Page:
The Worst Hard Time: The Untold Story of Those who Survived the Great American Dust Bowl

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Mariner/Houghton Mifflin, 2006 - History - 340 pages
92 Reviews
The dust storms that terrorized the High Plains in the darkest years of the Depression were like nothing ever seen before or since.
Timothy Egan’s critically acclaimed account rescues this iconic chapter of American history from the shadows in a tour de force of historical reportage. Following a dozen families and their communities through the rise and fall of the region, Egan tells of their desperate attempts to carry on through blinding black dust blizzards, crop failure, and the death of loved ones. Brilliantly capturing the terrifying drama of catastrophe, Egan does equal justice to the human characters who become his heroes, “the stoic, long-suffering men and women whose lives he opens up with urgency and respect” (New York Times).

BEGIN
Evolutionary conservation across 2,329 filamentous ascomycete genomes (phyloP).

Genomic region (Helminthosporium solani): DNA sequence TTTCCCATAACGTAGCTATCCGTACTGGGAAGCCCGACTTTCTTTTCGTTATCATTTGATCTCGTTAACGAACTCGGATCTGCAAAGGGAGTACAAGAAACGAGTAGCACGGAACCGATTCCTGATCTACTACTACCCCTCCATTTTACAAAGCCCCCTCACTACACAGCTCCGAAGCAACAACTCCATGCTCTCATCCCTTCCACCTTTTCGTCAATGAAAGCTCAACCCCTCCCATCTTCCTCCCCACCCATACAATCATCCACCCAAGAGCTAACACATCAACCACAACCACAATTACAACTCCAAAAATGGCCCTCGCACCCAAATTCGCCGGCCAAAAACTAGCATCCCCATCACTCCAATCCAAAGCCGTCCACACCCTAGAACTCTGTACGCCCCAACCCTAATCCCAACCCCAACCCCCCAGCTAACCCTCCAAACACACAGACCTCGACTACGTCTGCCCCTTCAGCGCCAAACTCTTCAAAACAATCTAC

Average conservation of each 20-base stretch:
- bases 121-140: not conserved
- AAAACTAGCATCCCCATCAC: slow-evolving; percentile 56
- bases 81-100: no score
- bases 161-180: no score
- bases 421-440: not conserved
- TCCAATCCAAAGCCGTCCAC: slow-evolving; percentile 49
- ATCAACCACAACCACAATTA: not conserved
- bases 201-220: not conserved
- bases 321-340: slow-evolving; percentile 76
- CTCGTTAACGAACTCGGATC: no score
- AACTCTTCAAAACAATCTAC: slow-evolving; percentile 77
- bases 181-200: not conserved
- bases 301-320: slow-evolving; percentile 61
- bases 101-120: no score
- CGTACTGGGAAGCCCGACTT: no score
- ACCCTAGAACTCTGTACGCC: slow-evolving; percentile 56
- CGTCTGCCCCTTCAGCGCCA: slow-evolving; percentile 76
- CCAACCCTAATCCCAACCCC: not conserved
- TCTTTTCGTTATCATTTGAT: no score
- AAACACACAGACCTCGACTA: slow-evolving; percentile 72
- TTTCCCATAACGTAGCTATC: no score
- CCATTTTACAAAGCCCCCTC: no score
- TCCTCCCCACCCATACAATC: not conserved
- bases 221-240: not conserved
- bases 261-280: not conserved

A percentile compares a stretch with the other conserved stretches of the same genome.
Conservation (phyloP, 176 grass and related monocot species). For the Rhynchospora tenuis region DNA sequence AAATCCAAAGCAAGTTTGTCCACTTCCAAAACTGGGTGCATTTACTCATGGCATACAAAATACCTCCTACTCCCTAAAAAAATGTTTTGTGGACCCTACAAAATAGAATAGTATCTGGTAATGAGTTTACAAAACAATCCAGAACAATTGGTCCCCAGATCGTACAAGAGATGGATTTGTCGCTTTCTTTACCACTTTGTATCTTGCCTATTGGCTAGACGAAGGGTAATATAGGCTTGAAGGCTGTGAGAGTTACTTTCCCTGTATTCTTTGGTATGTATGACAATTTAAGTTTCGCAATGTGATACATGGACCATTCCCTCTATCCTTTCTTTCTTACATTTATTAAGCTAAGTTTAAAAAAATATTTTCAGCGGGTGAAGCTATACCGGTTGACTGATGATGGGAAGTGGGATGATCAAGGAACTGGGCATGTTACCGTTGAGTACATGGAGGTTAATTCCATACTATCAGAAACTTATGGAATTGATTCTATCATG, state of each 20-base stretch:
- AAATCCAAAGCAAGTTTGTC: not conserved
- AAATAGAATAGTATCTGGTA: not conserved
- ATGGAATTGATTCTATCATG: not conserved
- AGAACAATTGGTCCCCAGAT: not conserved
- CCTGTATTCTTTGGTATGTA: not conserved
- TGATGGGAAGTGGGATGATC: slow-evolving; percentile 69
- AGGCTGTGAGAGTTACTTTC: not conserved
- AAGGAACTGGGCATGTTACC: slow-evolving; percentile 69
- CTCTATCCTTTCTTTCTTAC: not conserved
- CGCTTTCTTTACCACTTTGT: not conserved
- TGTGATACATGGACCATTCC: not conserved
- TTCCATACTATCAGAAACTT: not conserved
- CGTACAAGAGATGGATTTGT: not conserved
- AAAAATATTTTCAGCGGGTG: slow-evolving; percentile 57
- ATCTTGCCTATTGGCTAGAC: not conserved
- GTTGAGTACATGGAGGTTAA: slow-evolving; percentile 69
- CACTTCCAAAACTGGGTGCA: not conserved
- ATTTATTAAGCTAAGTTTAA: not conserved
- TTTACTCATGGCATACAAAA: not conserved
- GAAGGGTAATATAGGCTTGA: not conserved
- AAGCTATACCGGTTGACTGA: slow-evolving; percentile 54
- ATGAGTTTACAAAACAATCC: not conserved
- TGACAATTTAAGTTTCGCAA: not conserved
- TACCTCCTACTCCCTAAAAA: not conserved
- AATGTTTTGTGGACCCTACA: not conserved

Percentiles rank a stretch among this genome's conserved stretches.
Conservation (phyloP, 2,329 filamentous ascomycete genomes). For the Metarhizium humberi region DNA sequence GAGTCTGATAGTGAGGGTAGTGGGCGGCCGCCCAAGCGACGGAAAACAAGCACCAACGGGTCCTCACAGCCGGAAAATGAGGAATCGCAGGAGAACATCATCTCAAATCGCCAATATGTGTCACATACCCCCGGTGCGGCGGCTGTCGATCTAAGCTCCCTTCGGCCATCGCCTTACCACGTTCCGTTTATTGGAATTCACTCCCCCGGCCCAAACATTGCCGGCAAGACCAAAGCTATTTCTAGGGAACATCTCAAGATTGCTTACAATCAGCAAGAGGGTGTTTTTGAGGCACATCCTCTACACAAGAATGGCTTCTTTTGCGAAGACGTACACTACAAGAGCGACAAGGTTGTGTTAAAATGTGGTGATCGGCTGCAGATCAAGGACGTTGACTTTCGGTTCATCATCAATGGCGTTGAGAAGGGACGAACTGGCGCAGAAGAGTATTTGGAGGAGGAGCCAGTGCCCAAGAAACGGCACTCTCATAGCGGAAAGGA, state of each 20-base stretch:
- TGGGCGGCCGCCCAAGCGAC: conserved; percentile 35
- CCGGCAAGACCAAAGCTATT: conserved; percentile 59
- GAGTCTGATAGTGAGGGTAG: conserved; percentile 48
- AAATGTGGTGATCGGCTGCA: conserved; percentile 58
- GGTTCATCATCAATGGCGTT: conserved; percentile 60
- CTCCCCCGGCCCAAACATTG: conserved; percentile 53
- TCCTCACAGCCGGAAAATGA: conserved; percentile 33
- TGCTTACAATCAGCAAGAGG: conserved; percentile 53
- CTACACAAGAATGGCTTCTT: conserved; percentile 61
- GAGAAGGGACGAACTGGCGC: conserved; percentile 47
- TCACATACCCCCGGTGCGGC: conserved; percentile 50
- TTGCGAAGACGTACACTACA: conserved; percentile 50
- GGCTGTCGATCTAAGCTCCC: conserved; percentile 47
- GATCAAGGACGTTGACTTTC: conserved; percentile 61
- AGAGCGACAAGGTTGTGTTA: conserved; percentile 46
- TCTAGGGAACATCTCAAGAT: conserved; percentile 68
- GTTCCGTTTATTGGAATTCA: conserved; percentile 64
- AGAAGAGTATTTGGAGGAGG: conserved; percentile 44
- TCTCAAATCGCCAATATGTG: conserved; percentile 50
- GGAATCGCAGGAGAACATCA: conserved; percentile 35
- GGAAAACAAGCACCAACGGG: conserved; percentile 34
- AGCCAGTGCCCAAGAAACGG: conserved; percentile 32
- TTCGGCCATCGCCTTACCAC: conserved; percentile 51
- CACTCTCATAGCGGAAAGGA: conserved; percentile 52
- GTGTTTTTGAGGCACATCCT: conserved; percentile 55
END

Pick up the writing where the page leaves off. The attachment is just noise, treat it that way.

In an era that promises ever-greater natural disasters, The Worst Hard Time is “arguably the best nonfiction book yet” (Austin Statesman Journal) on the greatest environmental disaster ever to be visited upon our land and a powerful cautionary tale about the dangers of trifling with nature.

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Clear, vibrant prose propels the narrative. - LibraryThing
I loved this book, and the writing is excellent. - LibraryThing
The verbal imagery is stunning. - LibraryThing
The text is also backed up by scholarly research notes. - LibraryThing
Fascinating photographs are sprinkled throughout. - LibraryThing
A very educational book to read. - LibraryThing

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User Review  - sammii507 - LibraryThing

I, of course, knew about the Dust Bowl from my knowledge of US history and my love of John Steinbeck. What I didn't know was that it was a manmade disaster. Fascinating book. Read full review

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User Review  - librarymary09 - LibraryThing

Wow. This is an amazing book, bringing the history of the Great Plains in the 1930s to life. I had no idea how bad things were. Read full review

About the author (2006)

TIMOTHY EGAN is a national enterprise reporter for the New York Times. He is the author of five books and the recipient of several awards, including the Pulitzer Prize. He lives in Seattle, Washington.

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